The Lakehead Thunderwolves won’t meet their demise if the city builds a proposed new event centre.
City officials on Tuesday announced the university and its hockey team will be part of a consortium headed by former NHL coach Gary Green.
Lakehead athletic director Tom Warden said it’s a little early to say how the Wolves could survive alongside an American Hockey League team, but he believes it’s possible. True North Sports and Entertainment, a partner in the consortium, expressed an interest in moving its AHL affiliate to Thunder Bay from St. John’s, N.L., as early as 2016-17, though more likely to start the 2017-18 season.
“I think the details need to be worked out as there is still some process to go here. But I think the important part is that there is some commitment and we’ll work together to deliver both hockey products to the community of Thunder Bay,” Warden said.
The Thunderwolves, who play in the competitive Ontario University Athletics West Division, have been the city’s main hockey attraction for the past 13 seasons. The club made it to CIS nationals on four occasions, twice as hosts, and fell one goal short of a national championship in 2006.
However, attendance has been steadily dropping the past couple of seasons. In their heyday, the Wolves would regularly draw 3,200 or more fans to most games. This season the team has struggled to hit the 2,500 mark on some nights.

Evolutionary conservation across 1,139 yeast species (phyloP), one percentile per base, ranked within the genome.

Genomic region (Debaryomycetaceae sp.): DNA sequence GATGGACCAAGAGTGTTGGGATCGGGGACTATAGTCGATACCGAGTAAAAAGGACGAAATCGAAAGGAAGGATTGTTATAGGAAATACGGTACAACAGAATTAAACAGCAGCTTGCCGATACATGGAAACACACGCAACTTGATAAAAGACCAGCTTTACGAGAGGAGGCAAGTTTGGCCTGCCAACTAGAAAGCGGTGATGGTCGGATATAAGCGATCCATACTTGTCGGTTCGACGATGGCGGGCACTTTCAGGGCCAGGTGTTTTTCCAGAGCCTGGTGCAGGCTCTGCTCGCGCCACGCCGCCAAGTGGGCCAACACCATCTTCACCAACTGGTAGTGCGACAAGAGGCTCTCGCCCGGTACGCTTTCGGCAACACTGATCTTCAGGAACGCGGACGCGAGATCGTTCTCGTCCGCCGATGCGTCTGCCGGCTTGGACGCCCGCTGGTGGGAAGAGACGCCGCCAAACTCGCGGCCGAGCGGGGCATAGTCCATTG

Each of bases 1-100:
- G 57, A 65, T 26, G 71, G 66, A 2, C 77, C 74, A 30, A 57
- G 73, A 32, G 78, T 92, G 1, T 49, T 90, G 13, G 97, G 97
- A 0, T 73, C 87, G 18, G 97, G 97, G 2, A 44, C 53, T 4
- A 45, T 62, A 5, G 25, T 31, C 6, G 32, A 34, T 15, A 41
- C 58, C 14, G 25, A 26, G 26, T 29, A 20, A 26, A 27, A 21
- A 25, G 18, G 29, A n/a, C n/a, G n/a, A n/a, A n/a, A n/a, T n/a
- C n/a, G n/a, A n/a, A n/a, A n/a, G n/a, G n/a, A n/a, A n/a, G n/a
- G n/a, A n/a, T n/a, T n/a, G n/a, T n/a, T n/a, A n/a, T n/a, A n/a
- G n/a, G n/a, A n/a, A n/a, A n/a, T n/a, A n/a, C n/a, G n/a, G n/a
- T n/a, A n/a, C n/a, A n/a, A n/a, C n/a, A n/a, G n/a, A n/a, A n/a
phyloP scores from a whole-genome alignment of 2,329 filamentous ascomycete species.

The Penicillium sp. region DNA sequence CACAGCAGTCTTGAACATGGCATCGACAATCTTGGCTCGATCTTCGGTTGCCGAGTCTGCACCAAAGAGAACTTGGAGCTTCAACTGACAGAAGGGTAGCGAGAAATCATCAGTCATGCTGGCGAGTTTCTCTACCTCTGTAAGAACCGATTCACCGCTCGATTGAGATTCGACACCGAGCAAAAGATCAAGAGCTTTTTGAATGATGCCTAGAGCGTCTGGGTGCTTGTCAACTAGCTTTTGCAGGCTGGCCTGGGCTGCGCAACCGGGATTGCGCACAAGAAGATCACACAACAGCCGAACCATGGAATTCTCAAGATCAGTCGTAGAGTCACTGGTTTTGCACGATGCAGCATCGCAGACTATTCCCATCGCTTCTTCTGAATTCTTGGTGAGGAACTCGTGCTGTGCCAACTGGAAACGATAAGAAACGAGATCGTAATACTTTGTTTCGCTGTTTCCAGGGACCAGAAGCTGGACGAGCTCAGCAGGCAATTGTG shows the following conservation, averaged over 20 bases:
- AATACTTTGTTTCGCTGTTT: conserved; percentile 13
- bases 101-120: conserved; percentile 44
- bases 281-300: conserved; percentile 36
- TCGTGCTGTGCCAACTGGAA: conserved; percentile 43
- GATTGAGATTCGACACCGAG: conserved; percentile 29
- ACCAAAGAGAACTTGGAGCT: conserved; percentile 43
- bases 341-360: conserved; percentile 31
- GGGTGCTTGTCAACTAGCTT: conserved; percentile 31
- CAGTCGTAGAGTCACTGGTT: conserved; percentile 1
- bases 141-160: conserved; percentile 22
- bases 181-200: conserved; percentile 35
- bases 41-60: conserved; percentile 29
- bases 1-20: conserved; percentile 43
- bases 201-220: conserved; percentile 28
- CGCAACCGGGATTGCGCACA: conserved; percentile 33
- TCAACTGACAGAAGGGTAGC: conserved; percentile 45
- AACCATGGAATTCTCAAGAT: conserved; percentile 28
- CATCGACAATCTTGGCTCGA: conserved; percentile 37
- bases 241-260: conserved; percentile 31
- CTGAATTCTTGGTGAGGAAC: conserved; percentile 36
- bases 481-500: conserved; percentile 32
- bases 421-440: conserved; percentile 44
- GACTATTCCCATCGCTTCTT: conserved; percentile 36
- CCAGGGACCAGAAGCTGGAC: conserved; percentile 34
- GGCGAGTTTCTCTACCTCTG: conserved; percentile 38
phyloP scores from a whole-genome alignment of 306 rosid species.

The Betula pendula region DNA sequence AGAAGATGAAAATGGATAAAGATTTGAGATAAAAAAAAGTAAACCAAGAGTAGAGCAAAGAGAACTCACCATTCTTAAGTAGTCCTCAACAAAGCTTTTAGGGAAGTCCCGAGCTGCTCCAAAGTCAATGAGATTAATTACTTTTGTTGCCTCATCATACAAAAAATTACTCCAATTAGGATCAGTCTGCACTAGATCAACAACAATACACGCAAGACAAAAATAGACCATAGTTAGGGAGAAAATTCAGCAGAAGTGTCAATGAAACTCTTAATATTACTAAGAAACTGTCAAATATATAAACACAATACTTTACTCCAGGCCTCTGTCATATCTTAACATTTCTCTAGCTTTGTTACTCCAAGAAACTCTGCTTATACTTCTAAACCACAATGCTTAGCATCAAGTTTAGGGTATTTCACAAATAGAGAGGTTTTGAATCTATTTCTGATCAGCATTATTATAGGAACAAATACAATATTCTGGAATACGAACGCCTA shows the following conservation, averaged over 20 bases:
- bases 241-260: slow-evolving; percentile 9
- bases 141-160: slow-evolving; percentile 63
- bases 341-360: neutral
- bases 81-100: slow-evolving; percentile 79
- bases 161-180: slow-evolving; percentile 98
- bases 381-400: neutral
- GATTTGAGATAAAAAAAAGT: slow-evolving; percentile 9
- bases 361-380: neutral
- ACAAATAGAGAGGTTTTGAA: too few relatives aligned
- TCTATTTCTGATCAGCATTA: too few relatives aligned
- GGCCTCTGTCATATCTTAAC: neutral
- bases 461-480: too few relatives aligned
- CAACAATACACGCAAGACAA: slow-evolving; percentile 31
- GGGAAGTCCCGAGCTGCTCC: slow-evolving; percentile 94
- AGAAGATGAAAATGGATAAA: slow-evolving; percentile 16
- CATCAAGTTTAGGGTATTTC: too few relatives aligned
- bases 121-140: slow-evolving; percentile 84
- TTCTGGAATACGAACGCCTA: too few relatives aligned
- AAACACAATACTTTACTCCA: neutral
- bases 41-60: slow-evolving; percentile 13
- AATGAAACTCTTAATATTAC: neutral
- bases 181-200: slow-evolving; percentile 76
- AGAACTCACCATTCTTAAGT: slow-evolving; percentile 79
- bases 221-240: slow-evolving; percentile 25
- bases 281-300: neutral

“I’m not going to say (the AHL) is not competition, because they’re both hockey products. But I think when the two groups are working together to attain a common goal, that common goal being quality hockey in our community in both forms ... that you’ll see both survive and survive well.”
Mayor Keith Hobbs said he pushed potential partners to consider the Thunderwolves’ fate with any proposal they brought forward.
It was one of the reasons Green’s group got the green light from city council to move ahead, pending approval of arena construction.
“I met with Lakehead and they were very concerned that when we talked about an event centre, and I said I’m going to do my utmost to bring that team forward whichever way it goes. We couldn’t guarantee that,” Hobbs said. “I told them there were no guarantees, but today it was a beautiful announcement. It’s a win-win, for sure.”
Warden said the university would look to partner with the event centre management group in more ways than just hockey.
“I also think the new venue offers us an opportunity to bring all our programming to another level, whether it be basketball or volleyball or you name it,” Warden said. “We have the ability to host national championships in a lot of different sports.
“It just opens up so much, not only for our hockey program through that partnership and a new venue, but also for the university.”
Click here to report a typo or error
You must log in to add comments.
Create a new account
Remember me next time.